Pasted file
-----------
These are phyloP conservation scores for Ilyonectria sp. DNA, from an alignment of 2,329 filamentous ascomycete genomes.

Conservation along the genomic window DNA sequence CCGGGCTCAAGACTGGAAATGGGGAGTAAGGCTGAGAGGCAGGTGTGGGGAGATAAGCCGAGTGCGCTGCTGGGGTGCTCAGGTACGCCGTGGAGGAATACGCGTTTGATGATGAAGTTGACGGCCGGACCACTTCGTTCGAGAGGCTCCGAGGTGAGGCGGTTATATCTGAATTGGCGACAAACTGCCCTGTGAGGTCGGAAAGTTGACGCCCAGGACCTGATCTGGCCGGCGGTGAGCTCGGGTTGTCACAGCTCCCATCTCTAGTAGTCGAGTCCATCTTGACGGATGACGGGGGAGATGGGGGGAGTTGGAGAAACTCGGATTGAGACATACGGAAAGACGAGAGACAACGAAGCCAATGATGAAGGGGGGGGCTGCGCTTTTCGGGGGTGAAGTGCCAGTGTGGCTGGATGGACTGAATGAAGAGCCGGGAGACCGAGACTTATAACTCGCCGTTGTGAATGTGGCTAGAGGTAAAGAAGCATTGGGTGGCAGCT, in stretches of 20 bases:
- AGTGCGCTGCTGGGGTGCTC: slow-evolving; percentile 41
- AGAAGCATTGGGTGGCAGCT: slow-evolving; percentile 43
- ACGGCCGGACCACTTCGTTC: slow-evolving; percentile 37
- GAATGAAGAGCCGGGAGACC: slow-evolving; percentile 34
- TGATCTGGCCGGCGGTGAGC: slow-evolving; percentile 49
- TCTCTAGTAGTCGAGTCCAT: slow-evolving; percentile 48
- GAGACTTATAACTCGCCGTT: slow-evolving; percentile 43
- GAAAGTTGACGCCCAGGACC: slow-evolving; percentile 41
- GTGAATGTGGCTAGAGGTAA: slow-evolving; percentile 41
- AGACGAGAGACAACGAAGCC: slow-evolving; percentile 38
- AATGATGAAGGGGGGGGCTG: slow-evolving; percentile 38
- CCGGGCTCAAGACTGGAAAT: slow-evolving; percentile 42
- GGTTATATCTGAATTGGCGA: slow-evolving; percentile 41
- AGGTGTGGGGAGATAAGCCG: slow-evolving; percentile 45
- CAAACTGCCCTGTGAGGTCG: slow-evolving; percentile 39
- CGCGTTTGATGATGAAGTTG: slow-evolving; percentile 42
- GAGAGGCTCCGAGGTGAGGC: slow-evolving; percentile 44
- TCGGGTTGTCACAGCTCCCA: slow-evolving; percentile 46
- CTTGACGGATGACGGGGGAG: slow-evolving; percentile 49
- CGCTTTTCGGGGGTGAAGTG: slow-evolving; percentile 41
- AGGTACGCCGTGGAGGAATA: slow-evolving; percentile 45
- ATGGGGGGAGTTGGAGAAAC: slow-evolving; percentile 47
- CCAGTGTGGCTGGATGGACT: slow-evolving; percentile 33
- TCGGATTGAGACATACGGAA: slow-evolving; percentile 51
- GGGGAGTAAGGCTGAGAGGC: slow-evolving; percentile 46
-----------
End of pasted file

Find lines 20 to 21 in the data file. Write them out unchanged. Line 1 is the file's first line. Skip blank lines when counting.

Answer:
- TCGGGTTGTCACAGCTCCCA: slow-evolving; percentile 46
- CTTGACGGATGACGGGGGAG: slow-evolving; percentile 49